Are Pivot Tables Obsolete? – NEW GROUPBY and PIVOTBY Functions in Excel

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Written By Chris

Just a simple "data guy". Changing the world one formula at a time.

Excel has recently equipped us avid Excel users with two new functions, GROUPBY and PIVOTBY, enhancing your data aggregation capabilities right within your formulas. These innovative additions streamline the process, offering you an on-the-fly way to analyze your dataset.

With GROUPBY, you can easily categorize and tally up values, and PIVOTBY lets you cross-reference data, dynamically reflecting changes to provide an up-to-date snapshot. Naturally, the functions remove the extra step of refreshing, as you would with a pivot table, making your data analysis as efficient and seamless as Excel promises it to be.

Exploring Data Aggregation with Grouping and Pivoting

Excel’s introduction of the GROUPBY and PIVOTBY functions takes data analysis to new heights, allowing you to summarize large sets of data with a simple formula. If you’ve ever juggled a pivot table to look at data from different angles, you know the drill: manually refresh to update. But with these new tools, you witness real-time changes, no manual refresh needed, as they automatically adjust to reflect any alterations in your dataset.

Imagine having a year’s worth of data from various events at a local arena neatly laid out before you—trade exhibits, sports games, performances, you name it. The GROUPBY and PIVTOBY function can effortlessly compile this mishmash of event details—attendance numbers, ticket sales, and profits—into a coherent summary.

groupby function output

Let’s take a look!

Grouping Data with GROUPBY

Setting Up Your Rows for Grouping

To begin grouping your data, you’ll use the GROUPBY function to determine what information you’ll see in each row. Think of row fields as the backbone of your data set—the categories you’ll view your information by.

select your row fields in Groupby

It’s like organizing your closet by shirts, pants, and jackets to see what you have at a glance. For instance, you might choose the type of arena event as your row field.

Choosing What Data to Examine

In the next step, you’ll want to decide on the data you wish to analyze, which involves selecting the values. Values are the numbers you’re looking to understand better. That could be anything from tickets sold to the profit generated. Maybe management has been sorting through receipts, and are interested in the total staff required for each event or the number of tickets bought by month.

Selecting Your Aggregation Method

Now, it’s time to choose how you want to crunch your numbers with a function argument. This is where you decide whether you’re summing up totals, finding averages, or looking for maximum values. This new function gives you plenty of built-in aggregations to form insightful conclusions.

groupby aggregations

Deciding on Field Headers Display

You also have a choice on whether to display field headers with your grouped data, and it’s pretty straightforward to use. Usually, I like to display my field headers for the benefit of anyone unfamiliar with the data. But it’s not always necessary as a picture can speak for itself. Either way, just indicate your preference, and the GROUPBY function will do the rest.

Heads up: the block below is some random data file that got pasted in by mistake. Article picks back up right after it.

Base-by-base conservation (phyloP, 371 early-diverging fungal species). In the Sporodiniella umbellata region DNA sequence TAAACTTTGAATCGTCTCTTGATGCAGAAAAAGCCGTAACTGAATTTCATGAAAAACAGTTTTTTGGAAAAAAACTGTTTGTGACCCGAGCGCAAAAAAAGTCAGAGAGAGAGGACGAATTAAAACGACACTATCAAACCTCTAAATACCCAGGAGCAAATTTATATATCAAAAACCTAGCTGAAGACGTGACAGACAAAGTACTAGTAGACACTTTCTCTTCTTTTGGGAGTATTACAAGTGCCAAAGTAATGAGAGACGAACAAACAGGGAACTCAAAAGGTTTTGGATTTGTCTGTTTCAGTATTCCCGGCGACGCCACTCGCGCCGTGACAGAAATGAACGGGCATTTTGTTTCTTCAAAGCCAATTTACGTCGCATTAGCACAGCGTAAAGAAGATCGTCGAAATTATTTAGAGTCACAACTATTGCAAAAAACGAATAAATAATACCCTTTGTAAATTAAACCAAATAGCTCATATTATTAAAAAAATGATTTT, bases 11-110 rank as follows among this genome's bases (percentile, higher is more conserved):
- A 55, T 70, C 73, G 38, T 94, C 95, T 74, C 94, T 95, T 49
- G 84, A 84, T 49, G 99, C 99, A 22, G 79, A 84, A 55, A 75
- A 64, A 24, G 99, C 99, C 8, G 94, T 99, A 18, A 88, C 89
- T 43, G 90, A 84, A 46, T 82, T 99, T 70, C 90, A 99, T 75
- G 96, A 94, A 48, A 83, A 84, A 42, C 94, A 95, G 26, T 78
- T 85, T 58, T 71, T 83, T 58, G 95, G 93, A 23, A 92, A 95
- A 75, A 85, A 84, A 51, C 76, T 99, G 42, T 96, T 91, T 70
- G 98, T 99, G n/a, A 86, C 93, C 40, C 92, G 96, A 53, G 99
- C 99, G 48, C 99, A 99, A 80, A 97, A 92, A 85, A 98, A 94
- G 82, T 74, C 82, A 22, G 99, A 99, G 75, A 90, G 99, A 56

Customizing Total Rows Display

At the total depth argument, you get to choose if you want to see a grand total, subtotals, or if you prefer a cleaner view with no totals at all. Be aware that if you leave this argument empty, Excel will show grand totals by default. So, you’ll need to enter a zero to get rid of them.

Sorting and Filtering Your Data

Options for sorting and adding filter criteria let you refine your grouped data. This step allows you to view your data hierarchy and omit specific, less relevant details.

The proper syntax is simple when it comes to sorting. To sort in ascending order, you’d use a positive number. Descending order requires a negative number. And the number chosen will reflect the index location of your column.

So, if I wanted to sort on the values in the third column in ascending order, my argument entry would be 3.

sort and filter groupby

A Closer Look at the PIVOTBY Feature

Understanding PIVOTBY Command Construction

The PIVOTBY function works just like GROUPBY. However, you get the added arguments to provide column selections for your data. By using the columns features, you can show a new level of aggregation that you’re used to viewing in a traditional Pivot Table.

But as I said before, the best part of this alternative is that as the values get updated, so does your function output.

To learn more about how this works, be sure to check out the video at the top!

Final Thoughts

By processing data with the GROUPBY function, you simply choose your row fields which act like categories to arrange your data. Then, you’re able to further customize the output with functions like SUM and MAX and tailor the returned view to your liking.

PIVOTBY steps up the game allowing an additional column field, perfect when you want to cross-reference data, count the number of instances, or analyze various categorical percentages. You can sort the results to your preference, apply filters to exclude anomalies, and explore what insights the information is trying to give you.

Now, the $5 million question: Are these new functions better than a Pivot Table?

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